In vv. 44-45, we read of their GENEROSITY, an almost unbelievable sharing of property and possessions. That scares us – sounds like socialism. But this was voluntary, neither required by government or cult leader; they took care of the needs in their fellowship and their community. Our Deacon’s Timothy Fund is not unlike that. Part of your giving to the church goes into that fund that is used exclusively for church and community crisis needs. It is a sharing of resources, led by God’s Spirit. We’ve done some amazing things with it on a small scale. I sometimes wonder what it might look like if God really got a hold of us!

And in vv. 46-47 we see that their DEVOTION CONTINUED. Even as God showed up and did extraordinary things, they did not sit back, but kept on with the core exercises of worship, study, communion, fellowship, community, and first fruits. And God grew and multiplied them – not for their sake, but for His own Name.

Looking Ahead

As we look ahead to 2017, there is much that I believe God would do through this church. I challenge you to step up and step out in faith. Embrace these core exercises of devotion and commitment. Embrace the practice of “first fruits” even for a time and see how God changes you and uses you. I don’t think you’ll be disappointed; I think you’ll be amazed… in awe! This week Shannon Klar will be sending a letter out to our members asking you to make an intentional financial commitment of first fruits. Please consider that thoughtfully. I will continue to ask you to join me in figuring out where God is leading us: I suspect it will increasingly be out into our community, across racial lines, into the spiritual and economic need of those to whom Jesus has asked us to consider our neighbors. I believe God has brought you and me together in this special place, this special church, for an extraordinary reason, because He is an extraordinary God. Join me; step up; step out! Amen!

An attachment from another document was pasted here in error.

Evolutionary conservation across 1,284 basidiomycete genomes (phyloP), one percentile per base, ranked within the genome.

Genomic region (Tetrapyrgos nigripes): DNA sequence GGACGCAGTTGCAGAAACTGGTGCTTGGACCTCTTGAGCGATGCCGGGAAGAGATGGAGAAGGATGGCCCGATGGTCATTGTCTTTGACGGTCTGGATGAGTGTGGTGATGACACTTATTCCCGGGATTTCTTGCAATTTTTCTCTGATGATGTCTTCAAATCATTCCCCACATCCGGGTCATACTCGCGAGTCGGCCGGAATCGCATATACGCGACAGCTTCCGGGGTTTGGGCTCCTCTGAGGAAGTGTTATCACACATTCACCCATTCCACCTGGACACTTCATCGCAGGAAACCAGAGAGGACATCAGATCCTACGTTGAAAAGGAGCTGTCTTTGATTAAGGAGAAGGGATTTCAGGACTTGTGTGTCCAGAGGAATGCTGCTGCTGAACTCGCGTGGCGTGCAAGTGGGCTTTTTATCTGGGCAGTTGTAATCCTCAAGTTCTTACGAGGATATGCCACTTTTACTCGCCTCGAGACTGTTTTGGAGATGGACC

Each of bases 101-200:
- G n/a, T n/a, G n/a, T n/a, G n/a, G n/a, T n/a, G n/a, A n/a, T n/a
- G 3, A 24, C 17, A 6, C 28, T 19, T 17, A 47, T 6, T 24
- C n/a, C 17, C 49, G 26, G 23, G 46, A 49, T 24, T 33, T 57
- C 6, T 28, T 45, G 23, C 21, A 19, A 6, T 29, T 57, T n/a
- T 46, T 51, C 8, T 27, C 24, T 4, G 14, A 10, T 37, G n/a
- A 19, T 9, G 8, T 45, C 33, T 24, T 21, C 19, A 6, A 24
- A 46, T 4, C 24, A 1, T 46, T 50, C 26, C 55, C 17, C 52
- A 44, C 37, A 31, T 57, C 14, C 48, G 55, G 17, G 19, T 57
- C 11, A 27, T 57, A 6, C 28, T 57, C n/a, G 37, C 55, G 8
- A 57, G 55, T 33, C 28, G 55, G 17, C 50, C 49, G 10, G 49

Sunday, November 6, 2016

Cultivating Worship (Genesis 2, Exodus 20, Joshua 22,24)


Sermon by: Robert Austell; November 6, 2016
Text: Genesis 2:15-17; Exodus 20:1-6; Joshua 22:1-6; 24:15

:: Sermon Audio (link) ::
Click link to open and play in browser; right-click to save. Sermon audio is also accessible as a free podcast in iTunes. Search for "Good Shepherd Sermons" or "Robert Austell."  

:: Scripture and Music ::
Call to Worship: The Earth is the Lord's (Ps. 24) (Nygard)